• How licences are categorised

    Professional licences and General Aviation licences

    Licences can either be for professional flying or for general aviation. If you have a professional licence, you can be paid for flying and fly in commercial operations (such as an airline flight). General aviation licences are for recreational flying only and you aren't allowed to be paid for any flying you do using one, apart from some flight instructor work.

  • When considering undertaking training for a private pilot licence you need to consider what it is you actually want to fly - which type of licence you need depends on what type of aircraft you want to fly.

    Generally speaking, licences are available for the following different aircraft categories:

    • aeroplanes (including Microlights)
    • helicopters
    • airships
    • sailplanes and gliders
    • balloons
    • gyroplanes

    There are often several different types of licence for each category. The licences will differ in that each will have different privileges allowing the holder to do different things - some are more restrictive than others.

    Licences can be categorised by whether or they comply with international rules from ICAO, the International Civil Aviation Organisation. Licences which do comply are known as ICAO licences and those which do not are known as non-ICAO licences.

    Non-ICAO licences are not fully recognised internationally, for example, the UK LAPL and Microlight licences are only valid for flights within the UK, unless specific permission has been given for their use by the Authority of another state.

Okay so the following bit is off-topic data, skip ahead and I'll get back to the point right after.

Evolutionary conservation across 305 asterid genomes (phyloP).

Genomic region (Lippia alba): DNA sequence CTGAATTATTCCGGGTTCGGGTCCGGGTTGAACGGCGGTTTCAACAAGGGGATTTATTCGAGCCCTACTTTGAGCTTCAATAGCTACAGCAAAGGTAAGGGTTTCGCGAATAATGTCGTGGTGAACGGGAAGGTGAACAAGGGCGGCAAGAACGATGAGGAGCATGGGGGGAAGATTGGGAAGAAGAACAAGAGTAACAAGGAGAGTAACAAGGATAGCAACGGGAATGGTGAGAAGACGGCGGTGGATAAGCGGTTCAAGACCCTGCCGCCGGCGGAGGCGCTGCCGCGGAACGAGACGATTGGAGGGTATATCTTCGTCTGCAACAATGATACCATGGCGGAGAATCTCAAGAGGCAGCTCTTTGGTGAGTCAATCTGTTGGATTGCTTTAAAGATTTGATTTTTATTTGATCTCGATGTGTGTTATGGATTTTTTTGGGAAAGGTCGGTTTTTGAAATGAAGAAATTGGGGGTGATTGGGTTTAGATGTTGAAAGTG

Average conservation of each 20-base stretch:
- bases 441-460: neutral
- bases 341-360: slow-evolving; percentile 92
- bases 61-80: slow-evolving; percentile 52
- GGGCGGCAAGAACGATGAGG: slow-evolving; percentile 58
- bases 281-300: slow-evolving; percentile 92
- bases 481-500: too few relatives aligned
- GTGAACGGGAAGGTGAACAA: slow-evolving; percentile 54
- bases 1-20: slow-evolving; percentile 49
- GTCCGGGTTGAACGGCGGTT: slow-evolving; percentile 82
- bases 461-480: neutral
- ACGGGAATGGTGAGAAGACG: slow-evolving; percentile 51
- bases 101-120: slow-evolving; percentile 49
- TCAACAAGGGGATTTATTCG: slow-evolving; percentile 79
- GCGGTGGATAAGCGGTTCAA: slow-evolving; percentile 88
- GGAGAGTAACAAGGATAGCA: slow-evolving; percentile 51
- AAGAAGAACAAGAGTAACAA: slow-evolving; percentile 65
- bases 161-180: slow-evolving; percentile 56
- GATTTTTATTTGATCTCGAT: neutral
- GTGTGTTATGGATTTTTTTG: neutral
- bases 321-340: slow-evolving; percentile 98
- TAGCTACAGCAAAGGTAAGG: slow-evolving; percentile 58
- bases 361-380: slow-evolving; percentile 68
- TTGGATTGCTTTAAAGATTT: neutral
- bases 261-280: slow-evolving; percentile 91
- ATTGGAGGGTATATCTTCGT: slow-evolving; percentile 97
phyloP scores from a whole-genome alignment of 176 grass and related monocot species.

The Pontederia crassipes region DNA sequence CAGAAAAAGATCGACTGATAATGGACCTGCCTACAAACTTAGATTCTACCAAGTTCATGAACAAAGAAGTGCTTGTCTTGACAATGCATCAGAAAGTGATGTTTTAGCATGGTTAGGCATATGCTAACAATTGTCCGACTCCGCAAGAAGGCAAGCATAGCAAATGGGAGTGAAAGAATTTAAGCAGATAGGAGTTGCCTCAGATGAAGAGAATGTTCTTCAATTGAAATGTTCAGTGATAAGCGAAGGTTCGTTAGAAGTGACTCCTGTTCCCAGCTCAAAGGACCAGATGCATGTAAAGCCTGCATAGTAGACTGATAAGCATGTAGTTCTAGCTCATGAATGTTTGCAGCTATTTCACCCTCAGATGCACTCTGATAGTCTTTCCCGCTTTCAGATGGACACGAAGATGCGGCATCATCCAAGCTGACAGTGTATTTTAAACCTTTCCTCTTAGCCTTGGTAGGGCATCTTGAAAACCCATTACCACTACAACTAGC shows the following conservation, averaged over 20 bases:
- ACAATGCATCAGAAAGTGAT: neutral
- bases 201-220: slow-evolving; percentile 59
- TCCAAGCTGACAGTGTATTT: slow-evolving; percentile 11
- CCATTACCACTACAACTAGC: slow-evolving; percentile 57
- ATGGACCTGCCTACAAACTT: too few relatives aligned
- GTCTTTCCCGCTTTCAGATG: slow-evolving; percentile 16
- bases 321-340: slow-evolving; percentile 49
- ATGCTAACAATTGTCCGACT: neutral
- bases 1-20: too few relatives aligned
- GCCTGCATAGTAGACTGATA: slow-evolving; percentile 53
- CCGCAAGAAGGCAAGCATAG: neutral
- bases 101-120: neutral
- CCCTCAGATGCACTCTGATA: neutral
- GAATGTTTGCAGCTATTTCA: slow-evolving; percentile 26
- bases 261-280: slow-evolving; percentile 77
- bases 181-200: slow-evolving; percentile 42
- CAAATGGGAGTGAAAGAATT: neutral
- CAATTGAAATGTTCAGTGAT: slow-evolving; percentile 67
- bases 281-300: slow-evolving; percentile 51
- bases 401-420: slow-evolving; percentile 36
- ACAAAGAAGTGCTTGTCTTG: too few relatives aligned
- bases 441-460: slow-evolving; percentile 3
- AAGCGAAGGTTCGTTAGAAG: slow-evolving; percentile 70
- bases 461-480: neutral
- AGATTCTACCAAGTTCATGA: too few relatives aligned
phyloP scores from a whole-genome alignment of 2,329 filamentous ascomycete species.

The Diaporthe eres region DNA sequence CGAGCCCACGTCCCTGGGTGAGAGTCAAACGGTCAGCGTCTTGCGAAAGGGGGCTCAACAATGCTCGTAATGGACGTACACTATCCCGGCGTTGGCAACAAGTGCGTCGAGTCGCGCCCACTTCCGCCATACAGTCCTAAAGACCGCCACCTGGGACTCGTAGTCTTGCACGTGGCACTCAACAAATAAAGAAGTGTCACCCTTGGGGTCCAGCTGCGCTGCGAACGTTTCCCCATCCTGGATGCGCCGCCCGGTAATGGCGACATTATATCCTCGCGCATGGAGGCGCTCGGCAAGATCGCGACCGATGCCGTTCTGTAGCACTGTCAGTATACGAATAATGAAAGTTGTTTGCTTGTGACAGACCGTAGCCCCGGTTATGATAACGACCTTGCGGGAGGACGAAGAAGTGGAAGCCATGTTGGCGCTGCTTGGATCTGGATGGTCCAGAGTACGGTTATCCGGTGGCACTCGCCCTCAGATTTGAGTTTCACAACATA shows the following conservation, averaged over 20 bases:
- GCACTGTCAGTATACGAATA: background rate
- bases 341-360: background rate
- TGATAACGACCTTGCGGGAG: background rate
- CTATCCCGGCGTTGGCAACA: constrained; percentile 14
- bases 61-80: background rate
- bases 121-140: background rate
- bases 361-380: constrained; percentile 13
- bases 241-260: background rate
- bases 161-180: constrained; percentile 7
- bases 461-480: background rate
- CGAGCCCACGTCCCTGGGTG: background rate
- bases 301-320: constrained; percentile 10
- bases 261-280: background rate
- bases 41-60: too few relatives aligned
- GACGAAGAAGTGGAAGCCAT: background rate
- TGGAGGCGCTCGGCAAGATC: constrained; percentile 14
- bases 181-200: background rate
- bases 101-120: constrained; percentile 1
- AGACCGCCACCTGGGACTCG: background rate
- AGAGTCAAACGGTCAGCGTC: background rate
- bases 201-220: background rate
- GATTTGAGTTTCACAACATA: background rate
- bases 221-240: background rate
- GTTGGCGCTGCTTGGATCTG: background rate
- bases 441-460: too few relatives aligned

• Adding to your licence

    The privileges of your licence determine what aircraft you are able to fly and what sort of operations you are able to undertake. In many cases, once you have your licence you can extend its privileges by completing extra training. This may, for instance, allow you to fly different types or classes of aircraft.

    Adding a Night rating, for instance, will allow you to fly at night in a suitably equipped and approved aircraft.
    To add a rating to your licence you will need to complete an approved training course and, in most cases, pass a skill test. Ratings expire after a certain period of time and you must keep them up to date if you want to continue to use the privileges they allow.

    Ratings restrictions

    Not every licence can have every rating added to it. For instance, you can’t add an Instrument rating (IR) to a LAPL or an NPPL. You should discuss these details with your training provider before committing to your training.

    Where to start

    Your flying school can offer advice on training, licence types and ratings.

    Find a flying school

    For more detailed information about ratings and the privileges of different licences, see our introduction to licensing.